What changes can the U.S. make to satisfy Schrems II’s requirements?
Latest in Schrems v. Data Protection Commissioner
The U.S. government has issued a white paper to help maintain the free and lawful flow of commercial and government data from the European Union to the United States after Schrems II.
The decision of the European Court of Justice in Schrems II is gobsmacking in its mix of judicial imperialism and Eurocentric hypocrisy.
There’s a lot going on in the privacy and data protection world. But one of the most pressing issues is the uncertain fate of Privacy Shield, the framework governing the flow of data between the EU and the U.S. for commercial purposes.
European hypocrisy on data protection is a lot like the weather. Everyone complains about it but no one does anything about it. Until today.
Over the past fifteen years, an uneasy trans-Atlantic equilibrium between U.S. law enforcement and security agencies’ collection of personal information, sometimes on a bulk basis, and European privacy protection imperatives has prevailed—even despite Edward Snowden's disclosures. Most notably, beginning in the immediate post-9/11 era, international agreements enabling U.S. access to Europeans’ airline passenger name records (PNR) and international bank transaction data were reached, and have been quietly functioning.
Essentially Equivalent: A Comparison of the Legal Orders for Privacy and Data Protection in the E.U. and U.S.
Sidley Austin has released Essentially Equivalent: A Comparison of the Legal Orders for Privacy and Data Protection in the European Union and United States. The report—authored by a transatlantic team of attorneys and addressed to senior European officials and policymakers—provides a substantive roadmap for the comparative analysis of United States and E.U.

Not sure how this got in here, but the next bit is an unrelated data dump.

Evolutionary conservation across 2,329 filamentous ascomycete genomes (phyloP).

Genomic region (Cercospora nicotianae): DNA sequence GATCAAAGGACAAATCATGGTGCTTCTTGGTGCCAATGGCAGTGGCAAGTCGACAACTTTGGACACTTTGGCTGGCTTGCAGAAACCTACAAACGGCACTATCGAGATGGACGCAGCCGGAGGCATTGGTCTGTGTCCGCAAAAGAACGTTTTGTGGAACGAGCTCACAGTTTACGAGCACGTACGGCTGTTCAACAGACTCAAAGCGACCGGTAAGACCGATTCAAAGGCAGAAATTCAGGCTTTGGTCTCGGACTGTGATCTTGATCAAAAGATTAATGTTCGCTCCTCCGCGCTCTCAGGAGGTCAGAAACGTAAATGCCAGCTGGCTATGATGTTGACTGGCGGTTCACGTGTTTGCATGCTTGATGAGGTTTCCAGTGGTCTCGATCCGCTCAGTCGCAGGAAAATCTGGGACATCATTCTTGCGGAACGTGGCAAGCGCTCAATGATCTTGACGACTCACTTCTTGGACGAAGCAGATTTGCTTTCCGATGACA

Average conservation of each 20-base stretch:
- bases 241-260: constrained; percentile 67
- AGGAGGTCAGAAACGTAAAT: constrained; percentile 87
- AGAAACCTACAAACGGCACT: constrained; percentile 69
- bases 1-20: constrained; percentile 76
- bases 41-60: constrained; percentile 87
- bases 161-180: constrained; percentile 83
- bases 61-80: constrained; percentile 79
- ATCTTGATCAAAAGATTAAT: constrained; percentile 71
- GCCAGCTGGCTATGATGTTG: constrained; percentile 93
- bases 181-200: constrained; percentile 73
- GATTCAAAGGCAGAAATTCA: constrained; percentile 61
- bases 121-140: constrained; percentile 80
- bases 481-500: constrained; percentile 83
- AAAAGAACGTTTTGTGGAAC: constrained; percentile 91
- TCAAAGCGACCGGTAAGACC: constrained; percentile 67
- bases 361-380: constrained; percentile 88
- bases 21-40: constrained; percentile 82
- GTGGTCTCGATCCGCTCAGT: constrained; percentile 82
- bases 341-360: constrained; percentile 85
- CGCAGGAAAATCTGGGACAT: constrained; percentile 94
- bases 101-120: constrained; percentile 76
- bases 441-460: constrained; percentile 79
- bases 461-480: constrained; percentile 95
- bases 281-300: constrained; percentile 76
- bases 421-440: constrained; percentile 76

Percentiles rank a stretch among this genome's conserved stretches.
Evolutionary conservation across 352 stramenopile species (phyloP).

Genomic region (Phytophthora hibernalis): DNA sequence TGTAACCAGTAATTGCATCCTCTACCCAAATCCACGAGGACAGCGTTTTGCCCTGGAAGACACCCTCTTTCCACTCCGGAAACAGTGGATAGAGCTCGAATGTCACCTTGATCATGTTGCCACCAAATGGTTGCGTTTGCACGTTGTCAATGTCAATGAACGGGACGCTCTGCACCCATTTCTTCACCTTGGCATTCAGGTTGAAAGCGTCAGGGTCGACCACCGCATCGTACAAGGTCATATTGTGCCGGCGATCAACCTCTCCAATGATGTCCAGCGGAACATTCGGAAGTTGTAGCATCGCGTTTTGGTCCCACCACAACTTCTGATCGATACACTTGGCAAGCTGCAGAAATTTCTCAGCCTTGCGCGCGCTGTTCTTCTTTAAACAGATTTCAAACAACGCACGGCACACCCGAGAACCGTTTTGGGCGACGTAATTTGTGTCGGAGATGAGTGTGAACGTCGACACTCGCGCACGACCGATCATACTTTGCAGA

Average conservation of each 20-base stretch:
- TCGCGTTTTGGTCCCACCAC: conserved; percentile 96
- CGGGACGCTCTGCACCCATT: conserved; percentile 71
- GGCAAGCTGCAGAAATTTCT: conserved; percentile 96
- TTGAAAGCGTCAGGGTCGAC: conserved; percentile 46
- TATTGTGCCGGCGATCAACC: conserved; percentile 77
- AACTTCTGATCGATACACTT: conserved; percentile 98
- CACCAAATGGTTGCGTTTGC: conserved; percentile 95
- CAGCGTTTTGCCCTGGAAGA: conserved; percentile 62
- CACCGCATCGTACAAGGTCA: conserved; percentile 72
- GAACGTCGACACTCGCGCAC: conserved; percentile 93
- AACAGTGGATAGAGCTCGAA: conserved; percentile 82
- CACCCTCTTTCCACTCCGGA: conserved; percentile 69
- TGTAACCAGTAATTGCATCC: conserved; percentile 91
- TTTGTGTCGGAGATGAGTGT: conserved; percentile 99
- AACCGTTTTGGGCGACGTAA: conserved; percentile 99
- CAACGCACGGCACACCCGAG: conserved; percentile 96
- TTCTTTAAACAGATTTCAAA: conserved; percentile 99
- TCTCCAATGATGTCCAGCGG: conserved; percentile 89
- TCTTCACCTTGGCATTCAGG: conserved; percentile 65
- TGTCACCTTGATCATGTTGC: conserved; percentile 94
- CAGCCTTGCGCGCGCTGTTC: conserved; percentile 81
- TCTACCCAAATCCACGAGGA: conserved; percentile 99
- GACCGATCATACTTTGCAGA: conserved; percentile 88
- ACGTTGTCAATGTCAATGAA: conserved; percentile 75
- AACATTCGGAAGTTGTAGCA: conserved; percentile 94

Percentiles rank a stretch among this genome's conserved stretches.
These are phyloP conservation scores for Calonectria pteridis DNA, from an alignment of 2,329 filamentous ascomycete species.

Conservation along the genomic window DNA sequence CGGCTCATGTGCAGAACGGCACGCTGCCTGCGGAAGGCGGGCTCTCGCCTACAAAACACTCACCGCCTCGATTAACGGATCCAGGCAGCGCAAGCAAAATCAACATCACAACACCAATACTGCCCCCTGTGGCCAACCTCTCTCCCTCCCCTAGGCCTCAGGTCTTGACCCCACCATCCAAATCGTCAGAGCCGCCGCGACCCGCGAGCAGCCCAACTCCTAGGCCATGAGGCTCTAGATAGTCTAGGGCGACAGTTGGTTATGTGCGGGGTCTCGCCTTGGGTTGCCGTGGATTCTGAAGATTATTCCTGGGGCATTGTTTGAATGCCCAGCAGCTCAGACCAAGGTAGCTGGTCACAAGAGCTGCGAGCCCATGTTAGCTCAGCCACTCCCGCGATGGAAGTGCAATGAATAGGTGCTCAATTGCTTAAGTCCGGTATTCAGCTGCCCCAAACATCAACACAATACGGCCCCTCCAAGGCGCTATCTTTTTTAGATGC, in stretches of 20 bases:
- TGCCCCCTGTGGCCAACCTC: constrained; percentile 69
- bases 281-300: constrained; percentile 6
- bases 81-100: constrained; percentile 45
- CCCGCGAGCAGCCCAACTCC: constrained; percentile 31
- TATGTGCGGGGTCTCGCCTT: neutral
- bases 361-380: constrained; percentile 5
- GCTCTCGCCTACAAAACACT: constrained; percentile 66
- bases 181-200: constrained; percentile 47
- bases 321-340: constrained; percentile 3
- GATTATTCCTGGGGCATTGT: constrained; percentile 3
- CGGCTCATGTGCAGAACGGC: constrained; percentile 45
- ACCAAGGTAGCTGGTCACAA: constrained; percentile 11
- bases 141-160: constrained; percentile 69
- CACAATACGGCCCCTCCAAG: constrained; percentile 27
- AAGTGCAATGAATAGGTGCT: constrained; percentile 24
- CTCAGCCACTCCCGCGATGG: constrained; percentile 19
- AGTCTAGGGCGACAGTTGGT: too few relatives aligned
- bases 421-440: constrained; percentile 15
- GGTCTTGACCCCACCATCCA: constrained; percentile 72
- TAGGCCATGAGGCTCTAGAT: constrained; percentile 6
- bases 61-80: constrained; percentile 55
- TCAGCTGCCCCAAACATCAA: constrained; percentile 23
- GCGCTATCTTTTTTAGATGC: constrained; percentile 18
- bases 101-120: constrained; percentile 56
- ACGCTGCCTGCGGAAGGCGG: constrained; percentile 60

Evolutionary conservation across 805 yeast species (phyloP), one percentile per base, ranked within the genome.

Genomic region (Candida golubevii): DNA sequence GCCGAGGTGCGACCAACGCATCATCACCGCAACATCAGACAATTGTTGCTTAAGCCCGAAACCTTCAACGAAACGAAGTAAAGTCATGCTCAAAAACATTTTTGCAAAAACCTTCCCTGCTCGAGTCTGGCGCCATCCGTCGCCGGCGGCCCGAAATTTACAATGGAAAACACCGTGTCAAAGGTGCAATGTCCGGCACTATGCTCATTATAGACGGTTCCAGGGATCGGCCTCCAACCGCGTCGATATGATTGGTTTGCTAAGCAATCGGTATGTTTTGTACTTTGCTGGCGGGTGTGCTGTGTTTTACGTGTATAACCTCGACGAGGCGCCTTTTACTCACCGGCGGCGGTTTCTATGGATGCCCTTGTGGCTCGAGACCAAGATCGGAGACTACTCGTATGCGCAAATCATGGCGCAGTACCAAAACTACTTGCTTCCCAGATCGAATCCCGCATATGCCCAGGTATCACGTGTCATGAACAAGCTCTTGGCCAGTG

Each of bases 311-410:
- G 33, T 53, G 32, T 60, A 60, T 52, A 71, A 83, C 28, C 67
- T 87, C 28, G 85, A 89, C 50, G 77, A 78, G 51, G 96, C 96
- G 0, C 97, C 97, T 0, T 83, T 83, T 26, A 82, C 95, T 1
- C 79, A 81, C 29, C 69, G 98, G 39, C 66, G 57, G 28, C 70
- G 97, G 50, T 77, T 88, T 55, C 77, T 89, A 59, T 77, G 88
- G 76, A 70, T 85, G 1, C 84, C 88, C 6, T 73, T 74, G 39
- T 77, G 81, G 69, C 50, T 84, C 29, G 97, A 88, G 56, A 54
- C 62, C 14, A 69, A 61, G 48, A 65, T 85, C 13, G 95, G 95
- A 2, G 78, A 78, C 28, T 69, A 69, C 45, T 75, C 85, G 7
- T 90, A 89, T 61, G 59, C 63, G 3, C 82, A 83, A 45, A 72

U.S. and European Union data-regulators today reached a new legal framework that will govern the transfer of data across the Atlantic. The new agreement—called the E.U.-U.S. Privacy Shield—will replace the Safe Harbor agreement that was struck down by the European high court in October. That ruling, largely informed by news reports regarding U.S. surveillance practices, claimed that the United States did not adequately protect the privacy of Europeans. Even so, European and American negotiators appeared positive today that the new agreement will withstand court scrutiny.
In October, the European Court of Justice and its Advocate General struck down as unlawful the EU/US Safe Harbor, which since 2000 has been a major way that US-based businesses could comply with the relatively strict EU privacy laws. Concerns about the weak protections in the US surveillance system were a major basis for striking down the Safe Harbor.
Although it is a close call, the decision of the Court of Justice of the European Union (CJEU) in Schrems v. Data Protection Commissioner may turn out to be the most important consequence of the Snowden revelations. The CJEU invoked fears of NSA surveillance to strike down the safe harbor agreement that makes it easy for American companies to transfer personal information of Europeans to the United States.